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By Ryan Dennis

With the staunch resolve of the Agricultural Commission to remove all quotas by 2015, Ireland and the EU is heading towards a milk pricing structure that will likely bring new complications and possible hazards to small dairy farmers.  Deciding it will make for more efficient price determination, the EU is leaving behind its investment in the idea of multifunctionality, a fairly unique concept among other economic communities.  With decoupled payments and a funded REPS scheme, Irish dairy farmers were rewarded for the social capital they provided to the country, including rural development and protecting land from urbanisation.  With a move towards market-based pricing, however, not only are these values lost, but observation of other economic countries with similar pricing structures suggest that Irish dairy farmers may find themselves at a disadvantage in the future.

Heifers look over a stone fence in Athenry, Ireland

Easy and satisfying answers to the pricing of milk have never been achieved.  The nature of the product itself adds complication.  As a flow product, it must be produced and sold daily, regardless of supply, pricing, or expected returns.  It is difficult to store dairy products over a long period of time due to its perishability, and as a result it is hard to balance supply and demand artificially.  Milk pricing structures in many economic communities are less than a decade old, as different schemes are constantly found inefficient. Israel whose farms are mostly communally operated, is the only country that appears satisfied with its pricing system, largely avoiding a fallout in their dairy industry.

Market-driven milk pricing systems, in the most general terms, have never found a way to manage the volatility of farmgate prices, nor successfully address the disadvantages of small farmers.  The market itself is an oligipsony, meaning that many farmers sell to relatively few processors and retailers.  Their concentration downstream in the chain grants them the lion’s share of the power, which they have historically abused, both in the EU and abroad.  The retail industry has recently been guilty of a lack of transparency in product pricing, maintaining similar mark-ups while farmgate prices halved.  Multinationals in various countries have engaged in price-influencing measures, from dumping goods to purchasing government intervention products at a discount and reintroducing them to the market.  In 2005, the Competition Commission cited a case of price fixing against seven of the largest dairy companies.  The processors were guilty of exchanging sensitive information to co-ordinate pricing of raw milk.  With the absence of supply management or watchful government regulation, there is a danger of these practices occurring more frequently.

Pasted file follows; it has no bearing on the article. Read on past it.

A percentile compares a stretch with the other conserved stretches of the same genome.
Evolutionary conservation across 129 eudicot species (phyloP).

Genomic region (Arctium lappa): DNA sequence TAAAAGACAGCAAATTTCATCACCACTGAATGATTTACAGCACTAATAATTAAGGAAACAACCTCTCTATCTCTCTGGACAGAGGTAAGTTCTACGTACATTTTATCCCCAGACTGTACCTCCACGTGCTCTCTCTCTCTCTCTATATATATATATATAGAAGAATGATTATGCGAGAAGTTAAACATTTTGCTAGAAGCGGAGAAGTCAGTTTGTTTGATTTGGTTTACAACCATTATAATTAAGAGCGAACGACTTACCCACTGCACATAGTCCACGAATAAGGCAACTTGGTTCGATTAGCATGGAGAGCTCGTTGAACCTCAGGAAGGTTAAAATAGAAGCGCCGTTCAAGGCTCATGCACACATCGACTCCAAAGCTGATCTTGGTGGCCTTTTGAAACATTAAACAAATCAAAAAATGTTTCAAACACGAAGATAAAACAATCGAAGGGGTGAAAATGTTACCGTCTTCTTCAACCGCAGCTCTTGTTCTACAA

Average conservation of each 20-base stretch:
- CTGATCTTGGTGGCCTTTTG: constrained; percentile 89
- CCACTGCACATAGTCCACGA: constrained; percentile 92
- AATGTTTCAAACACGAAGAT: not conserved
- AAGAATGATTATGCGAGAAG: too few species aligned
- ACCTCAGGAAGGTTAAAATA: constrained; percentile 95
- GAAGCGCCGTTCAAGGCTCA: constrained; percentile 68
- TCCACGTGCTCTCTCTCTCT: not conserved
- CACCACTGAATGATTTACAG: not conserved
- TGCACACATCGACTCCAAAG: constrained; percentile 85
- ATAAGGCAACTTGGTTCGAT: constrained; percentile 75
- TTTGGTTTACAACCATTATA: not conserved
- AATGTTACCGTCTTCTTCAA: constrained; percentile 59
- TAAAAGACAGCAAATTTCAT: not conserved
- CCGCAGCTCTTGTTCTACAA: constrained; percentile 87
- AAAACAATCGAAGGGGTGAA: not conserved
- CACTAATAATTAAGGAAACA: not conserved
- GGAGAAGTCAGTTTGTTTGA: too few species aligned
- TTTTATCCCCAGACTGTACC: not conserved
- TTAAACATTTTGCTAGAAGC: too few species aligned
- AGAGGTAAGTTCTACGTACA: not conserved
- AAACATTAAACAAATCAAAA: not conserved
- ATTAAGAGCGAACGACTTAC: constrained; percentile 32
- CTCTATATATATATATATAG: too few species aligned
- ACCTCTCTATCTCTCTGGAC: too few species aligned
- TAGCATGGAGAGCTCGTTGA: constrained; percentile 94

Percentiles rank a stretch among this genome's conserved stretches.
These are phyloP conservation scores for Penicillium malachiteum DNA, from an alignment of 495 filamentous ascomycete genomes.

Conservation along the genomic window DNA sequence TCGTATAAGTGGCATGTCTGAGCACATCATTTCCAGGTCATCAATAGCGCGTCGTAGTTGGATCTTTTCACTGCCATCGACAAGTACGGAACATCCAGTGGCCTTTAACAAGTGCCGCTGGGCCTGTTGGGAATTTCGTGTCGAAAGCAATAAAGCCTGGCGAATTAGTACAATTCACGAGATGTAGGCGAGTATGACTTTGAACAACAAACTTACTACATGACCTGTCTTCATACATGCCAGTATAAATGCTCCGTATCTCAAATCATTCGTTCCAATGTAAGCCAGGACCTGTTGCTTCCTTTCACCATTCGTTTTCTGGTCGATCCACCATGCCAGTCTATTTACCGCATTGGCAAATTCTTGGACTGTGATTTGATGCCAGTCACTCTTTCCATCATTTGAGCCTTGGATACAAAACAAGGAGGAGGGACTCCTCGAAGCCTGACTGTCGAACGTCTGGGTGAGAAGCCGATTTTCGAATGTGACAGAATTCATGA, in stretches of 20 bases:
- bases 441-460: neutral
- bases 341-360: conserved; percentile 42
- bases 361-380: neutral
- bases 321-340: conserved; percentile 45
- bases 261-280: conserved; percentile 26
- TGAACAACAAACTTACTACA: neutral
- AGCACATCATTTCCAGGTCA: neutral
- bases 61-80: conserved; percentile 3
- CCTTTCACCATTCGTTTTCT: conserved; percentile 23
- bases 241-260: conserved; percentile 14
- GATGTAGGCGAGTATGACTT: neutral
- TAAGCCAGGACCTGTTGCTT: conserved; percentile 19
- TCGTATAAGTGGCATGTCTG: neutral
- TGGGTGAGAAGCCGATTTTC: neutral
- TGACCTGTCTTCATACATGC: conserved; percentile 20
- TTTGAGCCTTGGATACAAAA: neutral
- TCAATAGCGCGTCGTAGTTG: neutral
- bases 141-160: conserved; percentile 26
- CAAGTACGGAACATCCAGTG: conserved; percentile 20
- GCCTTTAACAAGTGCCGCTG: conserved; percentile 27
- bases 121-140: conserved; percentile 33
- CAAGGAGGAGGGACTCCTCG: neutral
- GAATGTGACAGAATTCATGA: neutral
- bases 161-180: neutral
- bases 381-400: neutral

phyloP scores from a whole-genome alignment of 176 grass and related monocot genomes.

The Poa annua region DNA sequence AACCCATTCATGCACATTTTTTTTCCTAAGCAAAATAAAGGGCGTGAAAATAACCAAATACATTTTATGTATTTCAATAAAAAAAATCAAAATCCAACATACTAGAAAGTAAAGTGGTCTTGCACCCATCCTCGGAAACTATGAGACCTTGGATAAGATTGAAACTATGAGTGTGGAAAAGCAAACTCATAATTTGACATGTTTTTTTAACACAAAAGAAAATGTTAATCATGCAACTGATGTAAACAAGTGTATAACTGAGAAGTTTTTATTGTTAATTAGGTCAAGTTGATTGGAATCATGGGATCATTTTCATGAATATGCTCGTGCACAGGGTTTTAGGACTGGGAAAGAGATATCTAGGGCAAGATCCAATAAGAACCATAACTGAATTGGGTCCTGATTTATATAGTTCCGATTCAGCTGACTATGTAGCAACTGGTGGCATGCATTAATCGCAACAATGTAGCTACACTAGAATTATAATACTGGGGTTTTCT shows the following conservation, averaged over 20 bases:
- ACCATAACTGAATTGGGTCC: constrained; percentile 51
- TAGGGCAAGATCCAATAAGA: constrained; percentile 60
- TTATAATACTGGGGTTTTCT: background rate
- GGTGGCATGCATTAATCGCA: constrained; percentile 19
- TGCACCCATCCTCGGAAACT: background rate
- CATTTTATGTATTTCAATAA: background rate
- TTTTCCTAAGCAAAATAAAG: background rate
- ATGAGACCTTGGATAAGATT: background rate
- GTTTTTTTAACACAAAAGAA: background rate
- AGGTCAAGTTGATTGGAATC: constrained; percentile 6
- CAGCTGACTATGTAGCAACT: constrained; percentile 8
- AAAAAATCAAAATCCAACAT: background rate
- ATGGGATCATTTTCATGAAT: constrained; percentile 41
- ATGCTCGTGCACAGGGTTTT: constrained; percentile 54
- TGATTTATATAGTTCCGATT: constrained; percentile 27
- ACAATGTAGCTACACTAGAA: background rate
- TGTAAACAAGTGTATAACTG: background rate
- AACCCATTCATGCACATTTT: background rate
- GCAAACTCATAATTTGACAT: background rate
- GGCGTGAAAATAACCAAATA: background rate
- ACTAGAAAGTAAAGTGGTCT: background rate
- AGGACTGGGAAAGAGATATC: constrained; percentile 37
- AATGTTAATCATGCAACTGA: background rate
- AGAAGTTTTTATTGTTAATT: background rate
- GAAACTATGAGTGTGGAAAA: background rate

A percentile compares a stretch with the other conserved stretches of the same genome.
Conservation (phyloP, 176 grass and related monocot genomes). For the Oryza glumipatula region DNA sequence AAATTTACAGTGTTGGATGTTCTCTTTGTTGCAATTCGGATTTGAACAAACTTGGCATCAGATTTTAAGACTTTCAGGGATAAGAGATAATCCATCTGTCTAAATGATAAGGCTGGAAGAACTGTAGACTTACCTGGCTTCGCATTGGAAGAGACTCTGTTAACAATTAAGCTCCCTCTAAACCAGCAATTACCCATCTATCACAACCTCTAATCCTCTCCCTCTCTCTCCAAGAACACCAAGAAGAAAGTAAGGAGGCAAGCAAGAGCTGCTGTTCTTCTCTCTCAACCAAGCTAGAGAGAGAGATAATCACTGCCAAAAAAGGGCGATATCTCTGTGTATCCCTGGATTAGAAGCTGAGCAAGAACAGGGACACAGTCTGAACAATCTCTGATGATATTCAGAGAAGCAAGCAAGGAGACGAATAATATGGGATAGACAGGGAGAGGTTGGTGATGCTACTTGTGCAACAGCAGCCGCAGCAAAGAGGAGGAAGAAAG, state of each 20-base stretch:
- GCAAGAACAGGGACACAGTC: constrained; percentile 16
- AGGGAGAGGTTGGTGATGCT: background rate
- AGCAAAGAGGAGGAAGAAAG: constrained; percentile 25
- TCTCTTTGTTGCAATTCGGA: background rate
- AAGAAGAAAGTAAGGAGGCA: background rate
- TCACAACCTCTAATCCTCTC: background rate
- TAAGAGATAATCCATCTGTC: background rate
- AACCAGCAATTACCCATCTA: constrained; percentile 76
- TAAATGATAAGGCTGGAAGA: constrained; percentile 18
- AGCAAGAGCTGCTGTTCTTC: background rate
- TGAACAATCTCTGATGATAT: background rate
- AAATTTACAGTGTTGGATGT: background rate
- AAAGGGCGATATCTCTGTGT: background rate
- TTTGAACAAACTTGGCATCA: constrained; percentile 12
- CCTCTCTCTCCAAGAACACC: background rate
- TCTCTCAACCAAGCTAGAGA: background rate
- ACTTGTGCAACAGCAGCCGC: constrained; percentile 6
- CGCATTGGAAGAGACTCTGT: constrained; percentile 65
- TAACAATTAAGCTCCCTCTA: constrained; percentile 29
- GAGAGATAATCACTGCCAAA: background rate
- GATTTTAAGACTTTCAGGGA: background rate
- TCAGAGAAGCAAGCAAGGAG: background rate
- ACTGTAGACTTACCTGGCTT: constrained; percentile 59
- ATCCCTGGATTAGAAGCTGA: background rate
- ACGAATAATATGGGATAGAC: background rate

The best indication of the future for Irish dairy farmers is to consider small farmers in other market-oriented milk pricing structures.  On July 1st, 2000, after deciding that the world market would be a more efficient method of determining farmgate prices, Australia became a deregulated dairy industry.  The damage was catastrophic, and perhaps one of the biggest non-climate related devastations ever faced by farmers.  Once Victoria was no longer restricted, the most concentrated area of dairy farms, its milk moved into other states and collapsed the vitality of farming in whole regions.  In 12 months over 30% of dairy farms sold out, and some regions lost over half of their farmers.  Those that did survive were forced to expand, typically by 25% or more.

Although the United States dairy industry is viewed by other countries as highly subsidized, it has long upheld political and economic conditions that have forced small farms to sell out in rapid numbers, causing some economists to suggest that there may be very few herds under 150 cows in as soon as ten years.  As policy makers push towards economies of scale the structure of rural America has changed.  Open space has disappeared, rural communities have become poorer, and examples of environmental setbacks have increased.  It is widely accepted that the disappearance of “agriculture in the middle” is too late to reverse. As it stands now, Irish farmers face a similar market-based scheme that could lead to potential difficulties, if not provided with adequate support.